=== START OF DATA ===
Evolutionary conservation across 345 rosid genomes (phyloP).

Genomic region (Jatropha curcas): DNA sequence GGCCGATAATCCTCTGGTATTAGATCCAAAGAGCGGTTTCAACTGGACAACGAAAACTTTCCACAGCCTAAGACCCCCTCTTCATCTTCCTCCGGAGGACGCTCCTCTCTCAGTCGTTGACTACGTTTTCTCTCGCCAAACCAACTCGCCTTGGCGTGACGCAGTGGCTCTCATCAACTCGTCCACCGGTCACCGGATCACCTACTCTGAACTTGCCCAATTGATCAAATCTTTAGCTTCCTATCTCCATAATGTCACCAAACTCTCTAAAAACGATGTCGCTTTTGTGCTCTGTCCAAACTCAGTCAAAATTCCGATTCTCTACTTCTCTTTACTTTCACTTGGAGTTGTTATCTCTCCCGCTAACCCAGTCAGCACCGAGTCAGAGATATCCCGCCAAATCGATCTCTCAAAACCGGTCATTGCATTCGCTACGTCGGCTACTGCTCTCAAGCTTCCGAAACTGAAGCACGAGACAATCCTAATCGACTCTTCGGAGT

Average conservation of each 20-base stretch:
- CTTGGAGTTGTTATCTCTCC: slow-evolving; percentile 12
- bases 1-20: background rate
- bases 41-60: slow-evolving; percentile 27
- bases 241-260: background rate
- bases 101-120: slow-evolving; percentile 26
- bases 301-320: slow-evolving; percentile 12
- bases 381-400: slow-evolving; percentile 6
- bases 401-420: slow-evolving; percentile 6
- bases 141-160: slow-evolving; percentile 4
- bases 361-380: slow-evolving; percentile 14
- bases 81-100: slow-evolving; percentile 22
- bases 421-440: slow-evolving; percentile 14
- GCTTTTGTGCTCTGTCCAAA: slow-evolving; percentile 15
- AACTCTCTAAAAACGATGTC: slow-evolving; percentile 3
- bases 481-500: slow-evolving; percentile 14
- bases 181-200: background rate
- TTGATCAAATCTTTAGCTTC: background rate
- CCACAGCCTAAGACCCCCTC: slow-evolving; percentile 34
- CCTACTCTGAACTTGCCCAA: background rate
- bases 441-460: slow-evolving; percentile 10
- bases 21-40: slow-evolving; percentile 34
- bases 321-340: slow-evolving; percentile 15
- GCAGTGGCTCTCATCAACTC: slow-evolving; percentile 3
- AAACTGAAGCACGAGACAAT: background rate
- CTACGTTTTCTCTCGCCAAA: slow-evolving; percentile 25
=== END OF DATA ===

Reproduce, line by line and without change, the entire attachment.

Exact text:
Evolutionary conservation across 345 rosid genomes (phyloP).

Genomic region (Jatropha curcas): DNA sequence GGCCGATAATCCTCTGGTATTAGATCCAAAGAGCGGTTTCAACTGGACAACGAAAACTTTCCACAGCCTAAGACCCCCTCTTCATCTTCCTCCGGAGGACGCTCCTCTCTCAGTCGTTGACTACGTTTTCTCTCGCCAAACCAACTCGCCTTGGCGTGACGCAGTGGCTCTCATCAACTCGTCCACCGGTCACCGGATCACCTACTCTGAACTTGCCCAATTGATCAAATCTTTAGCTTCCTATCTCCATAATGTCACCAAACTCTCTAAAAACGATGTCGCTTTTGTGCTCTGTCCAAACTCAGTCAAAATTCCGATTCTCTACTTCTCTTTACTTTCACTTGGAGTTGTTATCTCTCCCGCTAACCCAGTCAGCACCGAGTCAGAGATATCCCGCCAAATCGATCTCTCAAAACCGGTCATTGCATTCGCTACGTCGGCTACTGCTCTCAAGCTTCCGAAACTGAAGCACGAGACAATCCTAATCGACTCTTCGGAGT

Average conservation of each 20-base stretch:
- CTTGGAGTTGTTATCTCTCC: slow-evolving; percentile 12
- bases 1-20: background rate
- bases 41-60: slow-evolving; percentile 27
- bases 241-260: background rate
- bases 101-120: slow-evolving; percentile 26
- bases 301-320: slow-evolving; percentile 12
- bases 381-400: slow-evolving; percentile 6
- bases 401-420: slow-evolving; percentile 6
- bases 141-160: slow-evolving; percentile 4
- bases 361-380: slow-evolving; percentile 14
- bases 81-100: slow-evolving; percentile 22
- bases 421-440: slow-evolving; percentile 14
- GCTTTTGTGCTCTGTCCAAA: slow-evolving; percentile 15
- AACTCTCTAAAAACGATGTC: slow-evolving; percentile 3
- bases 481-500: slow-evolving; percentile 14
- bases 181-200: background rate
- TTGATCAAATCTTTAGCTTC: background rate
- CCACAGCCTAAGACCCCCTC: slow-evolving; percentile 34
- CCTACTCTGAACTTGCCCAA: background rate
- bases 441-460: slow-evolving; percentile 10
- bases 21-40: slow-evolving; percentile 34
- bases 321-340: slow-evolving; percentile 15
- GCAGTGGCTCTCATCAACTC: slow-evolving; percentile 3
- AAACTGAAGCACGAGACAAT: background rate
- CTACGTTTTCTCTCGCCAAA: slow-evolving; percentile 25